Rustic Italian Bread
This Italian bread recipe takes some time to come together, but the hard crust and chewy bread are 100% worth it. Totally necessary with a bowl of pasta or a hearty soup!
There is absolutely no denying that I’m a big carbs girl.
Give me a good loaf of bread with creamy butter and I’ll call it a meal.
And nothing beats having a fresh slice of crusty Italian bread to soak up the extra sauce on your plate after a meal of spaghetti… it was always one of my favorite parts of Sunday dinner. I’m still making loaves of my favorite white bread every two to three weeks, but I wanted a legit, crusty loaf of Italian bread a few weeks ago and this one totally hit the spot!
I did make Italian bread ages ago and it’s a wonderful recipe, but I wanted to go full-on with an overnight sponge to really develop that traditional crumb and crust found in Italian bread.
I turned to one of my favorite resources – my old Baking Illustrated book – and sure enough, they had a great recipe for rustic Italian bread, so off I went!
Be forewarned that this recipe does take some planning, as you’ll need to start the day before you want to bake it, and on the day of baking, you’ll need to start things about 7 hours before it’ll be ready to eat.
My previous recipe (which I linked to above) can be on your table in a couple of hours, so if you need something quicker, definitely check that one out. However, if you have the time, this is a fantastic project to tackle!
This recipe makes one large loaf of Italian bread that has that characteristic shatteringly crisp crust, along with a chewy interior… The perfect bread for soaking up leftover sauce on your plate, or the last remnants of a hearty soup in your bowl.
Or, just grab your favorite creamy, salted butter and slather in on slice after slice and call it lunch. I certainly won’t judge you :)
Four years ago: Blueberry Jam
This Italian bread recipe takes some time but is absolutely, 100% worth the effort!
Make the Sponge: Combine the flour, yeast and water in the bowl of a stand mixer fitted with the dough hook. Knead at the lowest speed until a shaggy dough is formed, 2 to 3 minutes. Transfer to a medium bowl, cover tightly with plastic wrap, and let stand at room temperature until it begins to bubble and rise, about 3 hours. Refrigerate for at least 8 hours or up to 24 hours.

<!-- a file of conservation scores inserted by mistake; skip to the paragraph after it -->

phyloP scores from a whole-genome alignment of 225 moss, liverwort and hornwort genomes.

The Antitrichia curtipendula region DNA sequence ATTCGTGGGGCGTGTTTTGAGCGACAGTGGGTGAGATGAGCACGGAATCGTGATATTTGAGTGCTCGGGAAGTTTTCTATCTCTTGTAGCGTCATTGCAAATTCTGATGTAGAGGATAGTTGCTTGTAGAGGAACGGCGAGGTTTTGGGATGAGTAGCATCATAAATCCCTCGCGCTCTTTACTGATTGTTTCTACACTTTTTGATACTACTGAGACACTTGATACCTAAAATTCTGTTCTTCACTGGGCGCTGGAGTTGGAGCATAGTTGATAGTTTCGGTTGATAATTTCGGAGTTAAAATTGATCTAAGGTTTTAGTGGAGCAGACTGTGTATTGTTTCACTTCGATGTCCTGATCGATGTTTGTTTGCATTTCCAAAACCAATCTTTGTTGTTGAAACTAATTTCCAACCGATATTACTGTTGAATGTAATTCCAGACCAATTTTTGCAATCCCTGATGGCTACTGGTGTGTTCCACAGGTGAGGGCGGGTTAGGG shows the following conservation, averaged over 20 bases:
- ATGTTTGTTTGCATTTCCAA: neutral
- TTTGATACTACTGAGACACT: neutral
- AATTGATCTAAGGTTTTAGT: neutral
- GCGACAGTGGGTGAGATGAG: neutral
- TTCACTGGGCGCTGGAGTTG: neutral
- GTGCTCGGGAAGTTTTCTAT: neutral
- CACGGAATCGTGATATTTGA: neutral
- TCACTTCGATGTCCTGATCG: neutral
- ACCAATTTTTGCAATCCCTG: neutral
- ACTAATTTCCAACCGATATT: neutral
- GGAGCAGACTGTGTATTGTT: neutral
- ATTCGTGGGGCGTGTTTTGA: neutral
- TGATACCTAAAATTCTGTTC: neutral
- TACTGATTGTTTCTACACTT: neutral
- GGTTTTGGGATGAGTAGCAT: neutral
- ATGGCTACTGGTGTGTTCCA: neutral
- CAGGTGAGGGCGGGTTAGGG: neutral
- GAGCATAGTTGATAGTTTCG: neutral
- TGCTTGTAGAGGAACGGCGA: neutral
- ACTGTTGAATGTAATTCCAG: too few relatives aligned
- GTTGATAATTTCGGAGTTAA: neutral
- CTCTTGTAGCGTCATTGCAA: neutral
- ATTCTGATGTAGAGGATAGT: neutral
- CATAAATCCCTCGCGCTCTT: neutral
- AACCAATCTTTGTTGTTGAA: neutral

Make the Dough: Remove the sponge from the refrigerator and let stand at room temperature while making the dough. Combine the flour, yeast and water in the bowl of a stand mixer fitted with the dough hook; knead at the lowest speed until a rough dough is formed, about 3 minutes. Cover the bowl loosely with plastic wrap and allow to rest for 20 minutes.
Remove the plastic wrap, add the sponge and the salt, and knead at the lowest speed until the ingredients are incorporated and the dough is formed (the dough should clear the sides of the bowl but stick to the bottom), about 4 minutes. Increase the mixer speed to medium-low and continue to knead until the dough forms a more cohesive ball, about 1 minute. Transfer the dough to a large, greased bowl and cover tightly with plastic wrap. Let the dough rise in a cool, draft-free place until slightly risen and puffy, about 1 hour.
Remove the plastic wrap, slide a plastic bench scraper under one side of the dough, gently lift and fold a third of the dough toward the center. Repeat with the opposite side of the dough. Lastly, fold the dough in half, perpendicular to the first folds. The dough should be a rough square. Replace the plastic wrap and let the dough rise for 1 hour.
Turn the dough, repeating step #4. Replace the plastic wrap and let dough rise for 1 hour.
Shape the Dough: Liberally flour a work surface and gently scrape the dough from the bowl onto the work surface. Dust the dough and your hands liberally with flour and, using gently pressure, push the dough into a rough 8- to 10-inch square.
Fold the top right corner diagonally to the middle. Fold the top left corner diagonally to the middle. Begin to gently roll the dough from top to bottom, continuing to roll until the dough forms a rough log. Roll the dough onto its seam and, sliding your hands under each end, transfer the dough to a sheet of parchment paper. Gently shape the dough into a 16-inch football shape by tucking the bottom edges underneath. Dust the loaf liberally with flour and cover loosely with plastic wrap; let rise until doubled in size, about 1 hour.
Meanwhile, adjust an oven rack to the lower-middle position, place a baking stone on the rack, and preheat the oven to 500 degrees F.
Bake the Bread: Using a single-edge razor or sharp knife, cut a slit ½-inch deep lengthwise along the top of the loaf, starting and stopping 1½ inches from the ends. Spray the loaf lightly with water. Slide the parchment sheet with the loaf onto a peel (or inverted rimmed baking sheet), then slide the parchment with the loaf onto the hot baking stone in the oven.
Bake 10 minutes, then reduce the oven temperature to 400 degrees F and rotate the loaf from front to back; continue to bake until deep golden brown and an instant-read thermometer inserted into the center of the loaf reads 210 degrees, 35 to 45 minutes longer. Transfer to a wire rack, discard the parchment, and cool the loaf to room temperature, about 2 hours.
Nutritional values are based on one serving
Did you make this recipe?
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